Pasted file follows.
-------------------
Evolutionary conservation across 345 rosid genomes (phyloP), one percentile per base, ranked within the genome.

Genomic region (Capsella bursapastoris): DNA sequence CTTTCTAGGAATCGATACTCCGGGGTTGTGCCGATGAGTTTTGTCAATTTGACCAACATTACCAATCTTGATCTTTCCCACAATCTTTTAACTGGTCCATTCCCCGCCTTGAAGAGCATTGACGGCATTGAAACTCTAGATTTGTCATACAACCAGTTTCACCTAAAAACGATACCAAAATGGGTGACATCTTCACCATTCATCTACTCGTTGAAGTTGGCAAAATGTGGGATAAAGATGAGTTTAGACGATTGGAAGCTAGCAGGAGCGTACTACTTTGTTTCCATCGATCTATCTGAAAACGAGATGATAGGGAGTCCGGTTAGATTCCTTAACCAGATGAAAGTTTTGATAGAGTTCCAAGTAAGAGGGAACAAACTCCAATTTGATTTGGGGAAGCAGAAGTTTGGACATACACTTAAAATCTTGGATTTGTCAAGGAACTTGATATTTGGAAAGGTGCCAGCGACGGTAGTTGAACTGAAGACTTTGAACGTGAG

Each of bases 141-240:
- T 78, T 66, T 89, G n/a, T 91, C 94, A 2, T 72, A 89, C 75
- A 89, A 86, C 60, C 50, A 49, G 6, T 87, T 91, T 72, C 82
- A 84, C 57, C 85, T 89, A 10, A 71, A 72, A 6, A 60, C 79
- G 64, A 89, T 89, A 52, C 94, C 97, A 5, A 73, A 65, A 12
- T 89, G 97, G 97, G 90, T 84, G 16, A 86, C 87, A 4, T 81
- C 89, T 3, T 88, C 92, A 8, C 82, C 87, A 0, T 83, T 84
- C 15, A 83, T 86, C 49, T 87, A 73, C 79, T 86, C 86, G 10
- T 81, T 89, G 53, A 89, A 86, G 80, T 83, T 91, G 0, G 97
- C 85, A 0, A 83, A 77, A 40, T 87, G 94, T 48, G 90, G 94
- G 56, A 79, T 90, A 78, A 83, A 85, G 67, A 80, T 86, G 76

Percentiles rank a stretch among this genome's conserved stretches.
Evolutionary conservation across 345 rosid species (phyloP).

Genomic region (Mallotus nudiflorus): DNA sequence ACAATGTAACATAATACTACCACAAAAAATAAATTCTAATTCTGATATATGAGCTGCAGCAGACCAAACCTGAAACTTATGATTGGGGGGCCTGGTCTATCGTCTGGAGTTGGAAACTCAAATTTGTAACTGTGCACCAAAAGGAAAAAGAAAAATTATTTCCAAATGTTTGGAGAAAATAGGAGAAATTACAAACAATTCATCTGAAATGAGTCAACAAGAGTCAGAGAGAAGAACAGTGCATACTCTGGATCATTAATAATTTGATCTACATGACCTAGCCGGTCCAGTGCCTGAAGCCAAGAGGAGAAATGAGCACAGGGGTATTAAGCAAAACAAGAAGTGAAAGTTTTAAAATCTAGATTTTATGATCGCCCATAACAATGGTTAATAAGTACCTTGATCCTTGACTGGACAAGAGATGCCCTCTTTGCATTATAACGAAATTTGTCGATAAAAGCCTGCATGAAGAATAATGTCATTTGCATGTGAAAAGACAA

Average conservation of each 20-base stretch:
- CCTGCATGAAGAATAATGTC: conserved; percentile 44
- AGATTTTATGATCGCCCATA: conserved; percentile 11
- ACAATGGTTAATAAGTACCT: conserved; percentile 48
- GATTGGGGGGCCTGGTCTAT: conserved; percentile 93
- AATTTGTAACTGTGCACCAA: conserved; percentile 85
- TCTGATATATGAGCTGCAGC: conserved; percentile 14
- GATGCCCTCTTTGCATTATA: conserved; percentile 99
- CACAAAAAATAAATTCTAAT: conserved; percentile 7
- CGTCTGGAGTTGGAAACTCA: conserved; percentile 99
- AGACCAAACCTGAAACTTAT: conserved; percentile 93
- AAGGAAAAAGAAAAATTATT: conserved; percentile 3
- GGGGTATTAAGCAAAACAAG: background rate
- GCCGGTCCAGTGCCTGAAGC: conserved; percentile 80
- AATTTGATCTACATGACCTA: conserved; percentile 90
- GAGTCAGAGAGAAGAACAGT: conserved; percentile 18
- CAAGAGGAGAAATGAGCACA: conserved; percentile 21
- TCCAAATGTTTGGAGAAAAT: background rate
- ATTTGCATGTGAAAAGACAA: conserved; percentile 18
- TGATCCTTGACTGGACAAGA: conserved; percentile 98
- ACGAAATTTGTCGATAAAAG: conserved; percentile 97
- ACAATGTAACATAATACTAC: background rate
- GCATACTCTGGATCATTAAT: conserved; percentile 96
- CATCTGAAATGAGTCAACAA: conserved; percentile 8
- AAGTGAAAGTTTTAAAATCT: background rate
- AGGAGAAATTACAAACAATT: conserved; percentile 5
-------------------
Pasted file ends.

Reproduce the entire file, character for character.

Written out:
Evolutionary conservation across 345 rosid genomes (phyloP), one percentile per base, ranked within the genome.

Genomic region (Capsella bursapastoris): DNA sequence CTTTCTAGGAATCGATACTCCGGGGTTGTGCCGATGAGTTTTGTCAATTTGACCAACATTACCAATCTTGATCTTTCCCACAATCTTTTAACTGGTCCATTCCCCGCCTTGAAGAGCATTGACGGCATTGAAACTCTAGATTTGTCATACAACCAGTTTCACCTAAAAACGATACCAAAATGGGTGACATCTTCACCATTCATCTACTCGTTGAAGTTGGCAAAATGTGGGATAAAGATGAGTTTAGACGATTGGAAGCTAGCAGGAGCGTACTACTTTGTTTCCATCGATCTATCTGAAAACGAGATGATAGGGAGTCCGGTTAGATTCCTTAACCAGATGAAAGTTTTGATAGAGTTCCAAGTAAGAGGGAACAAACTCCAATTTGATTTGGGGAAGCAGAAGTTTGGACATACACTTAAAATCTTGGATTTGTCAAGGAACTTGATATTTGGAAAGGTGCCAGCGACGGTAGTTGAACTGAAGACTTTGAACGTGAG

Each of bases 141-240:
- T 78, T 66, T 89, G n/a, T 91, C 94, A 2, T 72, A 89, C 75
- A 89, A 86, C 60, C 50, A 49, G 6, T 87, T 91, T 72, C 82
- A 84, C 57, C 85, T 89, A 10, A 71, A 72, A 6, A 60, C 79
- G 64, A 89, T 89, A 52, C 94, C 97, A 5, A 73, A 65, A 12
- T 89, G 97, G 97, G 90, T 84, G 16, A 86, C 87, A 4, T 81
- C 89, T 3, T 88, C 92, A 8, C 82, C 87, A 0, T 83, T 84
- C 15, A 83, T 86, C 49, T 87, A 73, C 79, T 86, C 86, G 10
- T 81, T 89, G 53, A 89, A 86, G 80, T 83, T 91, G 0, G 97
- C 85, A 0, A 83, A 77, A 40, T 87, G 94, T 48, G 90, G 94
- G 56, A 79, T 90, A 78, A 83, A 85, G 67, A 80, T 86, G 76

Percentiles rank a stretch among this genome's conserved stretches.
Evolutionary conservation across 345 rosid species (phyloP).

Genomic region (Mallotus nudiflorus): DNA sequence ACAATGTAACATAATACTACCACAAAAAATAAATTCTAATTCTGATATATGAGCTGCAGCAGACCAAACCTGAAACTTATGATTGGGGGGCCTGGTCTATCGTCTGGAGTTGGAAACTCAAATTTGTAACTGTGCACCAAAAGGAAAAAGAAAAATTATTTCCAAATGTTTGGAGAAAATAGGAGAAATTACAAACAATTCATCTGAAATGAGTCAACAAGAGTCAGAGAGAAGAACAGTGCATACTCTGGATCATTAATAATTTGATCTACATGACCTAGCCGGTCCAGTGCCTGAAGCCAAGAGGAGAAATGAGCACAGGGGTATTAAGCAAAACAAGAAGTGAAAGTTTTAAAATCTAGATTTTATGATCGCCCATAACAATGGTTAATAAGTACCTTGATCCTTGACTGGACAAGAGATGCCCTCTTTGCATTATAACGAAATTTGTCGATAAAAGCCTGCATGAAGAATAATGTCATTTGCATGTGAAAAGACAA

Average conservation of each 20-base stretch:
- CCTGCATGAAGAATAATGTC: conserved; percentile 44
- AGATTTTATGATCGCCCATA: conserved; percentile 11
- ACAATGGTTAATAAGTACCT: conserved; percentile 48
- GATTGGGGGGCCTGGTCTAT: conserved; percentile 93
- AATTTGTAACTGTGCACCAA: conserved; percentile 85
- TCTGATATATGAGCTGCAGC: conserved; percentile 14
- GATGCCCTCTTTGCATTATA: conserved; percentile 99
- CACAAAAAATAAATTCTAAT: conserved; percentile 7
- CGTCTGGAGTTGGAAACTCA: conserved; percentile 99
- AGACCAAACCTGAAACTTAT: conserved; percentile 93
- AAGGAAAAAGAAAAATTATT: conserved; percentile 3
- GGGGTATTAAGCAAAACAAG: background rate
- GCCGGTCCAGTGCCTGAAGC: conserved; percentile 80
- AATTTGATCTACATGACCTA: conserved; percentile 90
- GAGTCAGAGAGAAGAACAGT: conserved; percentile 18
- CAAGAGGAGAAATGAGCACA: conserved; percentile 21
- TCCAAATGTTTGGAGAAAAT: background rate
- ATTTGCATGTGAAAAGACAA: conserved; percentile 18
- TGATCCTTGACTGGACAAGA: conserved; percentile 98
- ACGAAATTTGTCGATAAAAG: conserved; percentile 97
- ACAATGTAACATAATACTAC: background rate
- GCATACTCTGGATCATTAAT: conserved; percentile 96
- CATCTGAAATGAGTCAACAA: conserved; percentile 8
- AAGTGAAAGTTTTAAAATCT: background rate
- AGGAGAAATTACAAACAATT: conserved; percentile 5